Tuesday, August 4, 2020

George Floyd mural vandalized on Lansing's ARTpath, over $2,700 raised to restore it

July 8, 2020
<p>A mural of George Floyd painted after his death at the hands of Minneapolis police that was later defaced is pictured on Lansing River Trail on July 8, 2020.</p>

A mural of George Floyd painted after his death at the hands of Minneapolis police that was later defaced is pictured on Lansing River Trail on July 8, 2020.

Photo by Matt Schmucker | The State News

The mural dedicated to honoring George Floyd on the River Trail ARTpath in Lansing, Michigan, was vandalized this week.

Painted by Flint, Michigan, artist Isiah Lattimore, the mural stands just under the Interstate-496 bridge in Lansing and shows a widely spread photo of George Floyd, who was killed in Minneapolis by police officer Derek Chauvin on May 25. Chauvin placed his knee on Floyd’s neck for 8 minutes and 46 seconds, as Floyd grasped for air.

Floyd’s death sparked the outcry of Minneapolis, which later elevated to the rise of protests against police brutality and racism throughout the United States and around the world, which have carried on consistently since May.

On Lansing Art Gallery’s website, Lattimore said he was inspired after seeing how Genesee County Sheriff Christopher R. Swanson marched with protesters in his city. Lattimore’s goal is to inspire change and speak on issues through his paintings. 

“I decided I wanted to do this mural when I watched the video of Flint's sheriff talking to and walking with protestors in Downtown Flint,” Lattimore said on the website. “I think all of the shootings and deaths of Black Americans we've seen over the last few years have all been worthy of attention and I speak on those issues more subtly in my canvas paintings. However, it was the moment of unity that I saw in my city that I felt was the first real example of a path toward a possible solution, and that was the message I wanted to bring to the public space. Not just that these injustices continue to happen in our nation, but that now is the time for all people to come together and inspire change.” 

Editor's note: the original statement from Lattimore used "protestors" instead of "protesters."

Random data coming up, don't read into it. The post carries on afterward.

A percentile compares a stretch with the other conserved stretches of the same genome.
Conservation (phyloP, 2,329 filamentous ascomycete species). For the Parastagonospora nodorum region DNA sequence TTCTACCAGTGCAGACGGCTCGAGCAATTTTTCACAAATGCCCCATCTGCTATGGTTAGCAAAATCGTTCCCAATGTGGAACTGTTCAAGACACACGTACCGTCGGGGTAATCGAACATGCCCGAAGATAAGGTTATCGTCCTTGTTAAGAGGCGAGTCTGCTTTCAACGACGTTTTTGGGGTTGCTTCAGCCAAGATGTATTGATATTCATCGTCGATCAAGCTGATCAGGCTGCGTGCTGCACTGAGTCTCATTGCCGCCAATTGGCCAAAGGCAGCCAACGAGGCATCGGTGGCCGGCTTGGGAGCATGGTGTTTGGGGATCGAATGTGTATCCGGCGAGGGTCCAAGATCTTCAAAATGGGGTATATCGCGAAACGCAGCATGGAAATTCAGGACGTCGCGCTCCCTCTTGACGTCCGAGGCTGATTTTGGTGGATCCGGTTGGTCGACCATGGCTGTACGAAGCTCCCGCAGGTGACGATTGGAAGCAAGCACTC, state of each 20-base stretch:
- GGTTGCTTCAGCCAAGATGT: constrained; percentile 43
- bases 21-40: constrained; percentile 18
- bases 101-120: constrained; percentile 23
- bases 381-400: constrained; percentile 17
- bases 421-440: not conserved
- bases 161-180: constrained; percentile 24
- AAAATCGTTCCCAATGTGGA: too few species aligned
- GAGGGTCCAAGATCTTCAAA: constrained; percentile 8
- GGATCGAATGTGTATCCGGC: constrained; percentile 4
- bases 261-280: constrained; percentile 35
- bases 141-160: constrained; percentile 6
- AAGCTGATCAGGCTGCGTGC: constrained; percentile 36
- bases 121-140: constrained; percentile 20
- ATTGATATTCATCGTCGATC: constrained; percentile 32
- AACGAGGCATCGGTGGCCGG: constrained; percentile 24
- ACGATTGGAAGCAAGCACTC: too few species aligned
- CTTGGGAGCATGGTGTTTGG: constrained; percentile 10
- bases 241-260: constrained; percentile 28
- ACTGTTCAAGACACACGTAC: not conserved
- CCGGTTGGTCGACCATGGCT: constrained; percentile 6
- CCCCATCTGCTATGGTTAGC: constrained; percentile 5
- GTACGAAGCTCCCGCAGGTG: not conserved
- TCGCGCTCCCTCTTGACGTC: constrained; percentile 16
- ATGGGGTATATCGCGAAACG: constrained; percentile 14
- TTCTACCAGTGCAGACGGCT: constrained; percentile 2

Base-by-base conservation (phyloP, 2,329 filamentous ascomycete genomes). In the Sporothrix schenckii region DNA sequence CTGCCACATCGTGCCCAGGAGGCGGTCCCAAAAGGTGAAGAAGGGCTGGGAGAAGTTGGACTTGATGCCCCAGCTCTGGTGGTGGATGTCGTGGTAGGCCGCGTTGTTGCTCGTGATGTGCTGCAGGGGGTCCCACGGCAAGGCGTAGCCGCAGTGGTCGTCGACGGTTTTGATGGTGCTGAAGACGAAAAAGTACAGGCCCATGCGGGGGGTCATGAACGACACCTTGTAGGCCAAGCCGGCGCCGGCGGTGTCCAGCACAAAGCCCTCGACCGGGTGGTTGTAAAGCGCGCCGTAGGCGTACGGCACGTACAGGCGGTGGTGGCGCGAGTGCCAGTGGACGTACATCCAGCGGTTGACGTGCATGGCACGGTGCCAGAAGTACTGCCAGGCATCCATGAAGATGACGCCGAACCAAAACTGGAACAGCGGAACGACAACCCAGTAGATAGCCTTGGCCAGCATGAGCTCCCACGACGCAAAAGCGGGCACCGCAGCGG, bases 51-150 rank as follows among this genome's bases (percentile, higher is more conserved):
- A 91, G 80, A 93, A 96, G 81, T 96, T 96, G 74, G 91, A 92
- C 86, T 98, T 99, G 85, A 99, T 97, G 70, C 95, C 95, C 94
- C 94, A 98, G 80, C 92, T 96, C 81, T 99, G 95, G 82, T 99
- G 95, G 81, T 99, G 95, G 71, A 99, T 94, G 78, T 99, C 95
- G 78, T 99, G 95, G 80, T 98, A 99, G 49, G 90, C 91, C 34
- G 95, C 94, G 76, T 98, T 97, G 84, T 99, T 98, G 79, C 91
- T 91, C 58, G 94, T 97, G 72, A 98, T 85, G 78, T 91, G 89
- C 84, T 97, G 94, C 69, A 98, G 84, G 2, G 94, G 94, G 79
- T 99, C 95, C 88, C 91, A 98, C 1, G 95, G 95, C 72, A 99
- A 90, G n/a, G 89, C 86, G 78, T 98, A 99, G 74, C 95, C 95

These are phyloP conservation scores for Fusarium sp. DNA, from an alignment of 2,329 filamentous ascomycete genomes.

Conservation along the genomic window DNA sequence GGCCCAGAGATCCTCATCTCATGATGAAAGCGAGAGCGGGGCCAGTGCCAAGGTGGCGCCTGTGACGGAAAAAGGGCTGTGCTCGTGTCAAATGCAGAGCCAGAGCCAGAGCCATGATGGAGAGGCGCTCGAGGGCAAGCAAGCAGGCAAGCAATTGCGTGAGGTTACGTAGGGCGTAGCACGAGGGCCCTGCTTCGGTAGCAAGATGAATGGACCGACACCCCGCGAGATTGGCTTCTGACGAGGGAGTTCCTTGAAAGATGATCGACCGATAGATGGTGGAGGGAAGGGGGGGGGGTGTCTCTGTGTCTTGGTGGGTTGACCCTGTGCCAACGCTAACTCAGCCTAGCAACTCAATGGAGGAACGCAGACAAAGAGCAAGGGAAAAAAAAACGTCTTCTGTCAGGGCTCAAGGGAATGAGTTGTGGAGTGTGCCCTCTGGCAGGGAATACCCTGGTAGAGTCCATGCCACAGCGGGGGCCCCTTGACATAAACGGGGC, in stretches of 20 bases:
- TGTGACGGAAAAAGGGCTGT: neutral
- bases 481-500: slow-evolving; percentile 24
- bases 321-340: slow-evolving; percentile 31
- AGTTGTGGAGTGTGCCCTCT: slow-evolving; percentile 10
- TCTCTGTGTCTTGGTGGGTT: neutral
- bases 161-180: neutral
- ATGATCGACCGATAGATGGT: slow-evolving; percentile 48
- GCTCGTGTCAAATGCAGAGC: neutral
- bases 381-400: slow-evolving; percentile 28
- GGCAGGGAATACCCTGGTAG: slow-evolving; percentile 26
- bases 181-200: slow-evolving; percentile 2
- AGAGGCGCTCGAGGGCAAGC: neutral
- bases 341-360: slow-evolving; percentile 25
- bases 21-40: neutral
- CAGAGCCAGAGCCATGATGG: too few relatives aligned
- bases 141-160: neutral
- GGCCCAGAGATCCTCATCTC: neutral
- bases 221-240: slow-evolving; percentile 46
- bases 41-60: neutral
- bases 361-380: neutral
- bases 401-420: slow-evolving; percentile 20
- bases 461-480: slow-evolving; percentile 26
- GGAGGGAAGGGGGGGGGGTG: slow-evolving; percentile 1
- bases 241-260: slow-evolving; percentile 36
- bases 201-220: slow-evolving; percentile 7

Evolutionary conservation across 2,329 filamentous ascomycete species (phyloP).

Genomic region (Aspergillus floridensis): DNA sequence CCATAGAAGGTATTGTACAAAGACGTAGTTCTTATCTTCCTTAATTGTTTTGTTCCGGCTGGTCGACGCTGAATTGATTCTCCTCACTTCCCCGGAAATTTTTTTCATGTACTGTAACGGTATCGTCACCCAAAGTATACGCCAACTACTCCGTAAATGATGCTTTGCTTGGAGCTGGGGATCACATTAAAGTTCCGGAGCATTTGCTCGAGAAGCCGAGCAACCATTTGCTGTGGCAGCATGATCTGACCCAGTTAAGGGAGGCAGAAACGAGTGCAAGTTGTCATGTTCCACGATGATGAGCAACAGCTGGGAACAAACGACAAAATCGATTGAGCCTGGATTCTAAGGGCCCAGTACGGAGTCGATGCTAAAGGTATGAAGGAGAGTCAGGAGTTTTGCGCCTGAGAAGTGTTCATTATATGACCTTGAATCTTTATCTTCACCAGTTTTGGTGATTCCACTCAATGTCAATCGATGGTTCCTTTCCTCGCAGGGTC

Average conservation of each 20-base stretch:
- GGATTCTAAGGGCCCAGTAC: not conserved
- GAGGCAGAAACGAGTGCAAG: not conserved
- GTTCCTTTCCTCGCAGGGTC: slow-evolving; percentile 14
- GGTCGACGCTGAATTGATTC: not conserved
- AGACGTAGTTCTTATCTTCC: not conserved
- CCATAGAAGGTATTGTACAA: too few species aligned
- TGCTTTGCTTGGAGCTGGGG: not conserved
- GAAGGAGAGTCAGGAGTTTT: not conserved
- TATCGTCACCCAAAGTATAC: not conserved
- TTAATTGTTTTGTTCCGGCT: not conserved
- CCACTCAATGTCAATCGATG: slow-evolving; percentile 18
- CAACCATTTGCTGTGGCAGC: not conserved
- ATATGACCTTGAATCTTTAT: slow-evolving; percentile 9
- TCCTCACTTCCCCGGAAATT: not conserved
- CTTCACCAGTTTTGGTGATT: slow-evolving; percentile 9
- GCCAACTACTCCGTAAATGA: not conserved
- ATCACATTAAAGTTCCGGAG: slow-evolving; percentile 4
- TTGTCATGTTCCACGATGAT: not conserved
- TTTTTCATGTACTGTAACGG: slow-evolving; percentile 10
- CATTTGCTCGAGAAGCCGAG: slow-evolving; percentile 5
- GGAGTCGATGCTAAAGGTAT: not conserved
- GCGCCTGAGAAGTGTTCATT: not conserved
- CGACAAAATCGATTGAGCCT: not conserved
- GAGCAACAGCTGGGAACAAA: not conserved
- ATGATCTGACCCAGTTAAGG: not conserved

When the mural was found on Tuesday, it was defaced with white spray paint.

A GoFundMe was started on Tuesday evening, with a goal of $1,000 to help Lattimore restore the project and alleviate the financial burden he would take on to return to Lansing and fix it. 

Marissa Thaler, organizer of the GoFundMe, said that the restoration of the mural is a symbol of the unity the city wants to achieve.

“This vandalism is an affront to the unity our city is fighting to achieve," Thaler said in the GoFundMe description. "Let's send a message that this is bigger than a mural. This line of white spray paint embodies an ideal that is not welcome here. We are a strong community that is ready to step up and change the status quo by making this kind of nonsense unacceptable. No lives matter until Black lives matter. Additional funds raised will be allocated to additional Lansing public art.”

The GoFundMe amassed over $2,700 in just 14 hours after Thaler posted it. She updated the page saying she would be suspending the campaign and appropriately allocate the funds to restore the mural.

Community members have shown their support to both protect and restore the mural, from social media to making their way down to the mural to protect it.

Lansing resident Alissa McCoy posted the mural on Facebook, drawing attention to its destruction with over 445 shares.

Protest organizer Paul Birdsong and his protest group We the Free People of Lansing, made their way down to the mural Tuesday night to protect and try to clean it.

Lansing Art Gallery’s Executive Director Barb Whitney released a statement regarding the vandalism, called a “A Vision for Hope.”

“'Walk with Me' was recently discovered with significant damage from white spray paint," Whitney said in the statement. "This harmful alteration to the artwork is damaging to the spirit of the work and to the artwork itself. Each year, we attempt to prevent damage to artwork through intentional artwork placement, security, lighting, and signage. Despite these measures public art has at times been damaged, destroyed, or intentionally altered.”

Whitney said the Lansing Art Gallery is working directly with Lattimore to help bring back the mural and support his vision.

“We’re proud to support Isiah’s vision toward hope for the future and are in the process of coordinating his repair of the mural,”  Whitney said. “We recognize that ARTpath 2020 reflects the contributions of many, the voices of our community, and the perspectives of artists from across Michigan. We know that well over 50,000 people will experience the arts in person.”



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